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THEATER Higher ground,'The View Upstairs' at Pride Arts Center
by Mary Shen Barnidge

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A port city whose coastal elevation mandates cemetery repositories above the ground surface is almost guaranteed to have a rich necrology, but the legacy of the 1973 UpStairs Lounge holocaust remained buried until 2016, when the torching of a gay club in Orlando, Florida, spurred two playwrights to initiate investigation into the long-forgotten atrocity.

One of these was Wayne Self's Upstairs: The Musical, based on journalist Clayton Deleny's The Up Stairs Lounge Arson. The other, by Max Vernon, is The View UpStairs, currently in previews at the Pride Arts Center Broadway, produced by Circle Theatre and directed by Derek Van Barham.

Windy City Times: Both plays are fictionalized accounts, but Self's chronicle begins amid the charred ruins of the crime scene with the survivors confronting the ghosts of the victims, so we know from the outset that our story will not end happily.

The View UpStairs, however, opens in the present day, with New York expat and would-be fashion designer Wes surveying his newly purchased property in the Crescent City's venerated French Quarter, only to suddenly find himself catapulted a near half-century back to the site's glory days.

Max Vernon: The audience can interpret this narrative device as restless spirits haunting the place they called home, or as a bit of New Orleans voodoo, or—as Wes, himself, suggests—the residual effects of hallucinogenics in the cocaine he ingested earlier. My intent was for the location to illustrate two disparate eras of Queer life that can then talk to one another.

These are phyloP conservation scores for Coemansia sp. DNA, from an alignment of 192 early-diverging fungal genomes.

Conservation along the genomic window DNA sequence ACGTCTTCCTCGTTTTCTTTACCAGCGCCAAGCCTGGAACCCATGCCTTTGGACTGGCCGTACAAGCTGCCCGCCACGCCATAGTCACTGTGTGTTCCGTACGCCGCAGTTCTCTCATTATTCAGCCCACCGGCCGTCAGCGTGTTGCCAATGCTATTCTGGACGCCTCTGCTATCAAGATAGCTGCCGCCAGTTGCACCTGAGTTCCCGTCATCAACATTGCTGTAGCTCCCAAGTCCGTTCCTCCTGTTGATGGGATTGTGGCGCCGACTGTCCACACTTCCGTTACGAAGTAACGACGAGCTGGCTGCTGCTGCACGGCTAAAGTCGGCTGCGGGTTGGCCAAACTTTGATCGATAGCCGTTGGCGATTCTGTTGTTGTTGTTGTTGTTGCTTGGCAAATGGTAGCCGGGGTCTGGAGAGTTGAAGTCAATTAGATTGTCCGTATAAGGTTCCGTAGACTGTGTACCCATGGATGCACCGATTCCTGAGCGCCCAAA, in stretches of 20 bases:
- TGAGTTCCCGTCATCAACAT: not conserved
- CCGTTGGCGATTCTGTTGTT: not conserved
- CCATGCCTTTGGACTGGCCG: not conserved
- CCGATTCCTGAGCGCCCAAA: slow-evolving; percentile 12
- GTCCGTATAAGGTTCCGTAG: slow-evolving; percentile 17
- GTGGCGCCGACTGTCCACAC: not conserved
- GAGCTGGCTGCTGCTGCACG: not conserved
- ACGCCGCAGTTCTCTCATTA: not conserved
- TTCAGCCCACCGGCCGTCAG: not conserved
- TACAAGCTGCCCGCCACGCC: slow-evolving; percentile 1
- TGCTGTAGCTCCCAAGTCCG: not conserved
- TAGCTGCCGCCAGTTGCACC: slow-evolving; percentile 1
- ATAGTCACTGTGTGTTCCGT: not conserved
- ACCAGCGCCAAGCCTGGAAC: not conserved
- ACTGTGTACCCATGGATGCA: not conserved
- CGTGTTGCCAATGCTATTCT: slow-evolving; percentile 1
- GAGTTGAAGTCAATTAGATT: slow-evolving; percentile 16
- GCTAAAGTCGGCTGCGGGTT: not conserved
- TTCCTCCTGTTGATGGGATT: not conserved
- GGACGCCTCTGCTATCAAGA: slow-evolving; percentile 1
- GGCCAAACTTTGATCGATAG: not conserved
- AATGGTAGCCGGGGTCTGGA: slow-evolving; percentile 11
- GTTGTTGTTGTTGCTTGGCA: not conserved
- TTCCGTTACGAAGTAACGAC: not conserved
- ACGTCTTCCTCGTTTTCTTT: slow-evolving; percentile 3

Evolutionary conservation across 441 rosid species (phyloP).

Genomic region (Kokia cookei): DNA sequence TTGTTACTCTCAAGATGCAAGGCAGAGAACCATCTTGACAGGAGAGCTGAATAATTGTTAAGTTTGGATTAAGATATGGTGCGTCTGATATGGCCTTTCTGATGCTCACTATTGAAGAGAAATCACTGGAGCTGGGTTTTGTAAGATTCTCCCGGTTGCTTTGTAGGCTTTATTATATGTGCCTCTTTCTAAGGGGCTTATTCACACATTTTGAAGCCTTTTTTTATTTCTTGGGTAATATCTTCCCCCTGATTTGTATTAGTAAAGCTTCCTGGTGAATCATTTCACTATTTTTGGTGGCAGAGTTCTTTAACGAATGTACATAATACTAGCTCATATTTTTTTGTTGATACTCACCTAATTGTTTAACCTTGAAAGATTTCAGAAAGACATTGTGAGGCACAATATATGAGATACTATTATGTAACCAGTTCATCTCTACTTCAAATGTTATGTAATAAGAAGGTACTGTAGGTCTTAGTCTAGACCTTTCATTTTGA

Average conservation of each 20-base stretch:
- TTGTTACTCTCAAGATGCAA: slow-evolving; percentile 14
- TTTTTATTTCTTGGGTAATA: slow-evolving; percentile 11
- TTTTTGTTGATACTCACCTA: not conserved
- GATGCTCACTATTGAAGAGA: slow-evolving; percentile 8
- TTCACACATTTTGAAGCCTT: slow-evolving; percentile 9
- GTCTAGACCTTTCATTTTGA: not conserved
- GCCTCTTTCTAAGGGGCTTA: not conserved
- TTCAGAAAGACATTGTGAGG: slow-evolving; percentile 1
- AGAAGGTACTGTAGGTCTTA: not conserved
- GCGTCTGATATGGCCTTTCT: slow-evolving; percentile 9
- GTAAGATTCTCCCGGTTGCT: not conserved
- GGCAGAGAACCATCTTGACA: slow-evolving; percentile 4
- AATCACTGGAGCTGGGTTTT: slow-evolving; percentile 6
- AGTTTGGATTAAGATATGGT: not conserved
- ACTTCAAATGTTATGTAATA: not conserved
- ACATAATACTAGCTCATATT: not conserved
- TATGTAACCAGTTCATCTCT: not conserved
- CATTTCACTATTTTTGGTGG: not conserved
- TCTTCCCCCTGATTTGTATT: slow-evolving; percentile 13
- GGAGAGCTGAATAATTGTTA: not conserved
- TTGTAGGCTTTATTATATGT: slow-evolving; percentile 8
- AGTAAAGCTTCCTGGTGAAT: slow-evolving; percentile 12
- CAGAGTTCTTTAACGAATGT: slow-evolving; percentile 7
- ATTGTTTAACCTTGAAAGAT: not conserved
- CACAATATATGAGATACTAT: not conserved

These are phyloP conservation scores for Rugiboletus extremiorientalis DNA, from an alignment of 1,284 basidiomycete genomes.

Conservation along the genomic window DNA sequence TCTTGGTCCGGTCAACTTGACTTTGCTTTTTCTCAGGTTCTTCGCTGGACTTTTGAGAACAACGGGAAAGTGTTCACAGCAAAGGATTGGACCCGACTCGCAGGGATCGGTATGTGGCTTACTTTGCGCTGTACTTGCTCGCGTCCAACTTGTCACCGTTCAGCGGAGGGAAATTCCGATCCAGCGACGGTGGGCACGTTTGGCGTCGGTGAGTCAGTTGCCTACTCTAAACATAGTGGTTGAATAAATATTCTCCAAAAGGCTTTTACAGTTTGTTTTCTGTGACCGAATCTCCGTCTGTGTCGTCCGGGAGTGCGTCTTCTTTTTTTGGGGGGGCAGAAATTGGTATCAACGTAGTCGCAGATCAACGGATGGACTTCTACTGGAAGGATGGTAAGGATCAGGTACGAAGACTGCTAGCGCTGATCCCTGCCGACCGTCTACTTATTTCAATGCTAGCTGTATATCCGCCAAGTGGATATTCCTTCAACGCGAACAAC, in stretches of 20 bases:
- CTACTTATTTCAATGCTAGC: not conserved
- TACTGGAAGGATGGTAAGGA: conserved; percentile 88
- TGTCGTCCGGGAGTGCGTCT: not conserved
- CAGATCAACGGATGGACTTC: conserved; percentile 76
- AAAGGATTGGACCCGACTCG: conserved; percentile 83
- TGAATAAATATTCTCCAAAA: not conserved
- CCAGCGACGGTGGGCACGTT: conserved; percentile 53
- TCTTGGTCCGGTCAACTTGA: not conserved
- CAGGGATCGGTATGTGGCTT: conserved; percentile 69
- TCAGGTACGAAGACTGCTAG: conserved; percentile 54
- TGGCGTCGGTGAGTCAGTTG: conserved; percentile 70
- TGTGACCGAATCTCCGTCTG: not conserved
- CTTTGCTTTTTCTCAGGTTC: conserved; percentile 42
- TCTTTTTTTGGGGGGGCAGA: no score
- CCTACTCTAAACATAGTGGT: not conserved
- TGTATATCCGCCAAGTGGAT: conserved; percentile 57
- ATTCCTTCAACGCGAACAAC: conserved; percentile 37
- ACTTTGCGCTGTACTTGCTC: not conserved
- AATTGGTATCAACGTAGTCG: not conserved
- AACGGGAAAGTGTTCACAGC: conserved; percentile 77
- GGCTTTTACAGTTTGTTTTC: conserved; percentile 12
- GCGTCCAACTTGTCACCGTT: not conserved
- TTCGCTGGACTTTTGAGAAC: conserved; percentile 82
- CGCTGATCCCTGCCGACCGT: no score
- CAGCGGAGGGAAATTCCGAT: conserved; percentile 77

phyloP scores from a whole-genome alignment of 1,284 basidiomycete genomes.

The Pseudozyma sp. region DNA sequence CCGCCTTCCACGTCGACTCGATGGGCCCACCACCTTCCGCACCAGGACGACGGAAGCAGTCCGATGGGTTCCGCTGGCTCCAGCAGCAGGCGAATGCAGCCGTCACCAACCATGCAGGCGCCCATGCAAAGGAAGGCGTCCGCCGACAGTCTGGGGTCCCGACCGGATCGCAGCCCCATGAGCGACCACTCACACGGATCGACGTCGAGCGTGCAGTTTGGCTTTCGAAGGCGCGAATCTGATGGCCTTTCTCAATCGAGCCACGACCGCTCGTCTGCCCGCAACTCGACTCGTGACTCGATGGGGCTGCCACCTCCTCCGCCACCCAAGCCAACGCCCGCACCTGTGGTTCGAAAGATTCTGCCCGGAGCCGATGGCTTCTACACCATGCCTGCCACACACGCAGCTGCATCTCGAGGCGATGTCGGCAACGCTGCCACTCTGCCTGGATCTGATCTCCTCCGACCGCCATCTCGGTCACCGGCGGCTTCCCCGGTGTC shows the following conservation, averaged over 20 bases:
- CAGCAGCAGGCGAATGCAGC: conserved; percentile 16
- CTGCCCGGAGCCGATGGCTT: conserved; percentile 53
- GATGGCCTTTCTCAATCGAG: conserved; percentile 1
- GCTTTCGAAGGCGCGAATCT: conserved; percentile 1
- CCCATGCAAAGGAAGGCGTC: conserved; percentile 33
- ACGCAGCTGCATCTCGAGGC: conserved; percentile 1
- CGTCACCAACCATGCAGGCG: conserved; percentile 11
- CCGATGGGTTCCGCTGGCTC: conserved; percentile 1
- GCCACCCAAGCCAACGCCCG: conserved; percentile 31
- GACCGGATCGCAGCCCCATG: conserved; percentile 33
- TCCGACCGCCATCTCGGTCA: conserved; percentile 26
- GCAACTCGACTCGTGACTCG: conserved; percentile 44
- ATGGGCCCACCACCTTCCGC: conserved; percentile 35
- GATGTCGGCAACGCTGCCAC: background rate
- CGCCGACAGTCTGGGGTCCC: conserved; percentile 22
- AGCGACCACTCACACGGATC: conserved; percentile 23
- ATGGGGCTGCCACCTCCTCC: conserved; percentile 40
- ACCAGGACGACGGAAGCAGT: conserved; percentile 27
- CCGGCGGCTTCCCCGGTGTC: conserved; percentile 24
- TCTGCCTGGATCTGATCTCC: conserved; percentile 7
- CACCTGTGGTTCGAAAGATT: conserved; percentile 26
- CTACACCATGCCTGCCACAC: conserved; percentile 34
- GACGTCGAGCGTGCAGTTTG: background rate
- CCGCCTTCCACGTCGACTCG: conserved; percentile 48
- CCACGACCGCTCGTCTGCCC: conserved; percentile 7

WCT: So Wes, in his capacity as a time-traveler, is not so much like Marty McFly as he is like Mark Twain's Connecticut Yankee—a naive "our guide" whose point of view reflects that of the audience.

MV: Yes! Without that inter-generational contrast, we would have a whole different play.

WCT: What made you decide that this play needed a musical score?

MV: The actual UpStairs Lounge had a full-time piano player for sing-alongs, besides staging its own drag shows and amateur theatricals ( "Nellydramas" )—so the music was always part of the ambience. From the standpoint of our musical, though, it allows us to go on a deeper emotional journey with the characters and community.

Derek Van Barham: Music is also such a key element for this time period. Even if this hadn't been a musical, I would have insisted on a jukebox underscore of period hits.

WCT: What do you think we—both those of us with first-hand memories of that time, as well as those not yet born—can learn today from the world portrayed in the play?

MV: What cruising was like before smartphones and social media, for one, and the serious dangers of being gay in the south not so very long ago, for another—and the courageous people who fought oppression to make our path a little easier. The importance of community, too, and how far we've come in the 35 years since that now almost-forgotten moment in our history.

WCT: What do you hope the audience will take away from the show?

MV: The UpStairs Lounge was a sanctuary, where people could be their own authentic selves. The way for us to honor their loss is by creating new places for connection—because there will never be a perfect time to be alive. Things will always be both wonderful and horrible. Socially and culturally, we are in a constant state of evolution and crisis, progress and backlash. This means that we can't sit around waiting for utopia to come to us, but have to make it ourselves

The View UpStairs plays through July 22 at the Pride Arts Center at The Broadway, 4139 N. Broadway. Visit .

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